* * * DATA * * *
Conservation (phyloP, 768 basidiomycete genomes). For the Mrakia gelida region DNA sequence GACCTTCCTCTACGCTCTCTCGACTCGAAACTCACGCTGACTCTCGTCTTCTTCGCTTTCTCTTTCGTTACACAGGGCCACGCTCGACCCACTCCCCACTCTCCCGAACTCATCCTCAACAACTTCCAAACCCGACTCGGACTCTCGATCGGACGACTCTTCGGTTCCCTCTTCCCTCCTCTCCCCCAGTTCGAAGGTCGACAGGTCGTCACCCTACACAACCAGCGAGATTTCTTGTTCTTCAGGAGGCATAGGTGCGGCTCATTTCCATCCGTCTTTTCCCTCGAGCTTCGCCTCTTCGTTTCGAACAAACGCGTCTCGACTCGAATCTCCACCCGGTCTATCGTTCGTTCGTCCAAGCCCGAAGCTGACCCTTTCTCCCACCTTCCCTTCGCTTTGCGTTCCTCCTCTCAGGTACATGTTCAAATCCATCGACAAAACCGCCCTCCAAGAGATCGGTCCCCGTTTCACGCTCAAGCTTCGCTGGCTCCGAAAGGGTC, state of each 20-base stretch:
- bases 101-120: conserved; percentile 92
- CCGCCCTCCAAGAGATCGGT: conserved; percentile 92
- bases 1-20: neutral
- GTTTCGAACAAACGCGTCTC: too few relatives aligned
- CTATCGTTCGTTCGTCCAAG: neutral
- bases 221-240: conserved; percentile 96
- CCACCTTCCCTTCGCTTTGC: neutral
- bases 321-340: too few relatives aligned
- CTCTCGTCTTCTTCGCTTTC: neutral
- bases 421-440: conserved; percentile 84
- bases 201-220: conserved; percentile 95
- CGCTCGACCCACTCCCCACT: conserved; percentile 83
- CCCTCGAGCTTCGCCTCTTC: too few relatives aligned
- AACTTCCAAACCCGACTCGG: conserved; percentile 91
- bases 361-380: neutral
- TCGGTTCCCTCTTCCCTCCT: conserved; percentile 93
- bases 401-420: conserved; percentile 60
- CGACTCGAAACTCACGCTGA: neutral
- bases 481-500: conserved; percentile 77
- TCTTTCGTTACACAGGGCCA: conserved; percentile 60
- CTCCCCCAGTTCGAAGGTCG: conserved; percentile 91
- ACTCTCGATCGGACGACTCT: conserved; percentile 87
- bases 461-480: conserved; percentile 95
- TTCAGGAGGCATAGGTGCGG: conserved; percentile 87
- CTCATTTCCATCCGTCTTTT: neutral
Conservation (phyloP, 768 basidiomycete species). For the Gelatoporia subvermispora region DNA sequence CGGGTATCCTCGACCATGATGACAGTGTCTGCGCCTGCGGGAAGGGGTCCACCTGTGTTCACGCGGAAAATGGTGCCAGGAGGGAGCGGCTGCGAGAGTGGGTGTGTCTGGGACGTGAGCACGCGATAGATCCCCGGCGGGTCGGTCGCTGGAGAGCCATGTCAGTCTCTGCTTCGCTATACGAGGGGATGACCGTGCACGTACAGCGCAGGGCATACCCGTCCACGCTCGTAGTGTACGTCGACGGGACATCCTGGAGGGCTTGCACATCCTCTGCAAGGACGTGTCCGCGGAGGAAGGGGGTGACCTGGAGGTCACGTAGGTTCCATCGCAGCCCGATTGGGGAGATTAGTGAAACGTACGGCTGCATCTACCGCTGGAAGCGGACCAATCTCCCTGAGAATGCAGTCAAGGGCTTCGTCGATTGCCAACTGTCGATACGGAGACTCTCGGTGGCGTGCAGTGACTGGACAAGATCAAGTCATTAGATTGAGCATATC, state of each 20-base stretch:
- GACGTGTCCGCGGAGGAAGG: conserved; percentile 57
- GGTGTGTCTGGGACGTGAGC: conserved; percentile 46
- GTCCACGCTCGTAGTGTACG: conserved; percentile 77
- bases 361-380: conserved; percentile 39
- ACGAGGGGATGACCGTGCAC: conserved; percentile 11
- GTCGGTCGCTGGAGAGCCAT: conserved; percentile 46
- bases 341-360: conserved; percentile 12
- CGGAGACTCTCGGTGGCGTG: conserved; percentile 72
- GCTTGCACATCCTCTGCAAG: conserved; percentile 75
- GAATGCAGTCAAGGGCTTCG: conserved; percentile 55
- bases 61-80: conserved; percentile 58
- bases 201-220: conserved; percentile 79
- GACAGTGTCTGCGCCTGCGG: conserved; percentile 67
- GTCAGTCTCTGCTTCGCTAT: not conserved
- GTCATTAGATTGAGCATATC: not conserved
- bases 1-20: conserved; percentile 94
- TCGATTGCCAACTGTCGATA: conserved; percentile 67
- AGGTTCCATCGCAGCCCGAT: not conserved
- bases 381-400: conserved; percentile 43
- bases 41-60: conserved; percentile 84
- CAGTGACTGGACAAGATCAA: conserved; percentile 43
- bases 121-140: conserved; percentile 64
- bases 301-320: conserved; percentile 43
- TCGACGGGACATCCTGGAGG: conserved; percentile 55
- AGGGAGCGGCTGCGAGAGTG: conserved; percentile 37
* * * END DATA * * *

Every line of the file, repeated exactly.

Conservation (phyloP, 768 basidiomycete genomes). For the Mrakia gelida region DNA sequence GACCTTCCTCTACGCTCTCTCGACTCGAAACTCACGCTGACTCTCGTCTTCTTCGCTTTCTCTTTCGTTACACAGGGCCACGCTCGACCCACTCCCCACTCTCCCGAACTCATCCTCAACAACTTCCAAACCCGACTCGGACTCTCGATCGGACGACTCTTCGGTTCCCTCTTCCCTCCTCTCCCCCAGTTCGAAGGTCGACAGGTCGTCACCCTACACAACCAGCGAGATTTCTTGTTCTTCAGGAGGCATAGGTGCGGCTCATTTCCATCCGTCTTTTCCCTCGAGCTTCGCCTCTTCGTTTCGAACAAACGCGTCTCGACTCGAATCTCCACCCGGTCTATCGTTCGTTCGTCCAAGCCCGAAGCTGACCCTTTCTCCCACCTTCCCTTCGCTTTGCGTTCCTCCTCTCAGGTACATGTTCAAATCCATCGACAAAACCGCCCTCCAAGAGATCGGTCCCCGTTTCACGCTCAAGCTTCGCTGGCTCCGAAAGGGTC, state of each 20-base stretch:
- bases 101-120: conserved; percentile 92
- CCGCCCTCCAAGAGATCGGT: conserved; percentile 92
- bases 1-20: neutral
- GTTTCGAACAAACGCGTCTC: too few relatives aligned
- CTATCGTTCGTTCGTCCAAG: neutral
- bases 221-240: conserved; percentile 96
- CCACCTTCCCTTCGCTTTGC: neutral
- bases 321-340: too few relatives aligned
- CTCTCGTCTTCTTCGCTTTC: neutral
- bases 421-440: conserved; percentile 84
- bases 201-220: conserved; percentile 95
- CGCTCGACCCACTCCCCACT: conserved; percentile 83
- CCCTCGAGCTTCGCCTCTTC: too few relatives aligned
- AACTTCCAAACCCGACTCGG: conserved; percentile 91
- bases 361-380: neutral
- TCGGTTCCCTCTTCCCTCCT: conserved; percentile 93
- bases 401-420: conserved; percentile 60
- CGACTCGAAACTCACGCTGA: neutral
- bases 481-500: conserved; percentile 77
- TCTTTCGTTACACAGGGCCA: conserved; percentile 60
- CTCCCCCAGTTCGAAGGTCG: conserved; percentile 91
- ACTCTCGATCGGACGACTCT: conserved; percentile 87
- bases 461-480: conserved; percentile 95
- TTCAGGAGGCATAGGTGCGG: conserved; percentile 87
- CTCATTTCCATCCGTCTTTT: neutral
Conservation (phyloP, 768 basidiomycete species). For the Gelatoporia subvermispora region DNA sequence CGGGTATCCTCGACCATGATGACAGTGTCTGCGCCTGCGGGAAGGGGTCCACCTGTGTTCACGCGGAAAATGGTGCCAGGAGGGAGCGGCTGCGAGAGTGGGTGTGTCTGGGACGTGAGCACGCGATAGATCCCCGGCGGGTCGGTCGCTGGAGAGCCATGTCAGTCTCTGCTTCGCTATACGAGGGGATGACCGTGCACGTACAGCGCAGGGCATACCCGTCCACGCTCGTAGTGTACGTCGACGGGACATCCTGGAGGGCTTGCACATCCTCTGCAAGGACGTGTCCGCGGAGGAAGGGGGTGACCTGGAGGTCACGTAGGTTCCATCGCAGCCCGATTGGGGAGATTAGTGAAACGTACGGCTGCATCTACCGCTGGAAGCGGACCAATCTCCCTGAGAATGCAGTCAAGGGCTTCGTCGATTGCCAACTGTCGATACGGAGACTCTCGGTGGCGTGCAGTGACTGGACAAGATCAAGTCATTAGATTGAGCATATC, state of each 20-base stretch:
- GACGTGTCCGCGGAGGAAGG: conserved; percentile 57
- GGTGTGTCTGGGACGTGAGC: conserved; percentile 46
- GTCCACGCTCGTAGTGTACG: conserved; percentile 77
- bases 361-380: conserved; percentile 39
- ACGAGGGGATGACCGTGCAC: conserved; percentile 11
- GTCGGTCGCTGGAGAGCCAT: conserved; percentile 46
- bases 341-360: conserved; percentile 12
- CGGAGACTCTCGGTGGCGTG: conserved; percentile 72
- GCTTGCACATCCTCTGCAAG: conserved; percentile 75
- GAATGCAGTCAAGGGCTTCG: conserved; percentile 55
- bases 61-80: conserved; percentile 58
- bases 201-220: conserved; percentile 79
- GACAGTGTCTGCGCCTGCGG: conserved; percentile 67
- GTCAGTCTCTGCTTCGCTAT: not conserved
- GTCATTAGATTGAGCATATC: not conserved
- bases 1-20: conserved; percentile 94
- TCGATTGCCAACTGTCGATA: conserved; percentile 67
- AGGTTCCATCGCAGCCCGAT: not conserved
- bases 381-400: conserved; percentile 43
- bases 41-60: conserved; percentile 84
- CAGTGACTGGACAAGATCAA: conserved; percentile 43
- bases 121-140: conserved; percentile 64
- bases 301-320: conserved; percentile 43
- TCGACGGGACATCCTGGAGG: conserved; percentile 55
- AGGGAGCGGCTGCGAGAGTG: conserved; percentile 37